Eagles take first step, but need to do more
The Pick Offs will spend the next four weeks making season projections for each team, beginning with the Hanwha Eagles, the biggest shopper in the past offseason.
It’s too early to dream of the postseason
The Daejeon-based Eagles’ nightmare continued in the 2013 season as the team finished in last place with a record of 42-85 and a draw. They haven’t advanced to the postseason since 2008 and finished last in four of the past five seasons.
Their biggest problem in recent seasons was pitching. They landed some foreign players with Major League Baseball experience, such as Dana Eveland, but that experiment ended in disaster as he finished the season with a 5.54 ERA.
And since they lost the league’s best starter, Ryu Hyun-jin, to the Los Angeles Dodgers, the Eagles haven’t had a pitcher with at least 10 wins for two seasons in a row. Their team ERA was 5.31, the worst in the league, and they allowed 711 runs while scoring only 480, which was also the worst in the league.
But it looks like the team decided to improve their hitting and fielding, rather than their pitching. Because there were no decent free-agent pitchers available in the offseason, the Eagles’ general manager, Roh Jae-duk, spent 13.7 billion won ($12.8 million) on two gold-glove-winning free agents: second baseman Jung Keun-woo and center fielder Lee Yong-kyu.
They then signed three foreign players to one-year deals: Felix Pie, a former Pittsburgh Pirates outfielder who hit .246 in 425 games, right-handed pitcher Caleb Clay, 26, and left-handed starter Andrew Albers, 28.
After the signings, manager Kim Euong-yong conceded that the Eagles’ pitching isn’t competitive enough but that he expects to see them score more runs and make fewer errors.
Jung and Lee, who have been the league’s top leadoff hitters, will certainly give the team more scoring chances. Lee’s average on-base percentage in the past four seasons was .391 compared to Jung’s .365, but the biggest concern is whether first baseman Kim Tae-kyun can return to his shape in 2008 when he slugged 31 home runs. Kim only had 10 home runs in 101 games last season.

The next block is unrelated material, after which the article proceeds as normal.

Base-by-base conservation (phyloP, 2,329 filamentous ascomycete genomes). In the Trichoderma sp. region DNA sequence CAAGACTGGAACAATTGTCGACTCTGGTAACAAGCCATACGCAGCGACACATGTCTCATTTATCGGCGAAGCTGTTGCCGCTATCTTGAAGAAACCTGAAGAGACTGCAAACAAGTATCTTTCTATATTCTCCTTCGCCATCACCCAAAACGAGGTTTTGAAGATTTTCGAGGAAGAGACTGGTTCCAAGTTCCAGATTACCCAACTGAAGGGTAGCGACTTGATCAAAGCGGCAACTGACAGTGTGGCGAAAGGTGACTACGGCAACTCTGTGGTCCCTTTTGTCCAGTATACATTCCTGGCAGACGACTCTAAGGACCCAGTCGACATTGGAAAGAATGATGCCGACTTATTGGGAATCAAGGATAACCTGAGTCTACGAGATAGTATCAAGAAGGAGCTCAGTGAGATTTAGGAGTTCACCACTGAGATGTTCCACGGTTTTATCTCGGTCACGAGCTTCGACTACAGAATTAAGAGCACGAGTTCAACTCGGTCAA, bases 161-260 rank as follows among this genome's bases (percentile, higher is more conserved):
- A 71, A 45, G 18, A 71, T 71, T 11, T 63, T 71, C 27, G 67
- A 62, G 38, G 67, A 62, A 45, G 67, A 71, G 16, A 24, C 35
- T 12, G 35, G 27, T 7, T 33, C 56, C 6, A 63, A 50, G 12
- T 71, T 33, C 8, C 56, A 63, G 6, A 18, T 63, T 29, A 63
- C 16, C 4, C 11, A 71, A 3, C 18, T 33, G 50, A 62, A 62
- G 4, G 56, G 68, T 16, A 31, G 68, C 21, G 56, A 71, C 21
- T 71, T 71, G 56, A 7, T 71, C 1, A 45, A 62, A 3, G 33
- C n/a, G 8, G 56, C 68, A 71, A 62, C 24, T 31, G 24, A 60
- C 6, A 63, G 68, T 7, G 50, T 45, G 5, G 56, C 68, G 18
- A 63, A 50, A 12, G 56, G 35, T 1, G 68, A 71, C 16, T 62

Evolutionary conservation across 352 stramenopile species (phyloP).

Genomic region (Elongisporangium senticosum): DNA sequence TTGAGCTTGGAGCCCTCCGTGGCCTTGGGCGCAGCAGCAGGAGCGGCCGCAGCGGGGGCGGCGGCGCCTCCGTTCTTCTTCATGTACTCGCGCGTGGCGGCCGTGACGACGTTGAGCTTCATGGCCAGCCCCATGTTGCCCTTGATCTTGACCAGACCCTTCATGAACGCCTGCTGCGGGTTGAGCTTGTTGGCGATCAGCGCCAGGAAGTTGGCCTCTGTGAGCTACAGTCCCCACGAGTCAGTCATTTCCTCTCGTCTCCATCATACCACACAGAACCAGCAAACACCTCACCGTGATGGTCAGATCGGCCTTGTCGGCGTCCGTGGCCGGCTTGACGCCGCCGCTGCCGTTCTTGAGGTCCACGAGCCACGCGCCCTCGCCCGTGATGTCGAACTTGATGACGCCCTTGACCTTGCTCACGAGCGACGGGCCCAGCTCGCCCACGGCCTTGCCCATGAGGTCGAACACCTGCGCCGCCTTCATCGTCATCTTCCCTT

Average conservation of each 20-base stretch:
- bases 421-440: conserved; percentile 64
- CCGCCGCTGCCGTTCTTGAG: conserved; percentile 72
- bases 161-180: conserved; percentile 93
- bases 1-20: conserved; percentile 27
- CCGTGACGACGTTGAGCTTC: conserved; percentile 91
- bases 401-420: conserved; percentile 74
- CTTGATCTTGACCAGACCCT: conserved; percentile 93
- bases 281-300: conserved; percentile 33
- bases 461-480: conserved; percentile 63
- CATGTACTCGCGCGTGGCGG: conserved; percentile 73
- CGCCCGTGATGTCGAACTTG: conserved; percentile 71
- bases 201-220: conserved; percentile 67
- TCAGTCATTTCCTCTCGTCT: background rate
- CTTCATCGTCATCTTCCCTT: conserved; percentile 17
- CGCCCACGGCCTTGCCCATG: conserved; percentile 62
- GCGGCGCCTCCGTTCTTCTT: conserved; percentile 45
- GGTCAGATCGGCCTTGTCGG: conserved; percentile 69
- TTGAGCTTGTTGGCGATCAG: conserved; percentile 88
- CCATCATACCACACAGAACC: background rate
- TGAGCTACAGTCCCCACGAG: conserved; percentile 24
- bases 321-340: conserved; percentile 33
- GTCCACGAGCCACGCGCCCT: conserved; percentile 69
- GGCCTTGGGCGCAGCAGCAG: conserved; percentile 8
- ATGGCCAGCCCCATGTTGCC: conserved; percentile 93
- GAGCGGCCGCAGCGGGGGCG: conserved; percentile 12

Pie isn’t the type of player who can hit more than 15 home runs, although he will certainly improve the team’s terrible fielding in the outfield.
Outfielder Choi Jin-haeng, 29, who only hit eight home runs with 53 RBI, needs to help Kim. If the two Kims struggle to drive in runners in scoring position, the team’s huge investment would amount to less than nothing. The Eagles hit only 47 home runs last season, last in the league and just 10 more than Nexen Heroes’ first baseman Park Byung-ho.
The key to improving the team’s pitching is to reduce the number of walks. The Eagles gave up 627 free passes - walks and hit by pitches - the most in the league. It looks like Roh has worried about this issue quite seriously judging by the signing of Clay and Albers.
Neither Clay nor Albers have 95 to 96 miles per hour fastballs, but their pitching command is above the KBO average, according to the Eagles, and they throw various types of breaking balls, with fastballs in the 88 to 89 miles per hour range. The team expects the duo to win at least 20 games.
The key to the bullpen is right-handed closer Song Chang-sik, 29, who had 20 saves with a 3.42 ERA last season.
Manager Kim hasn’t clarified who will take that role, but Song might become the closer because not many pitchers in the lineup have the experience he has. If Song struggles, Kim would have a serious headache replacing him with someone in the starting rotation.
The Eagles will remain in the league’s lower rank, but they should win at least 10 to 20 more games with their improved batting and fielding.
BY kwon sang-soo [firstname.lastname@example.org]
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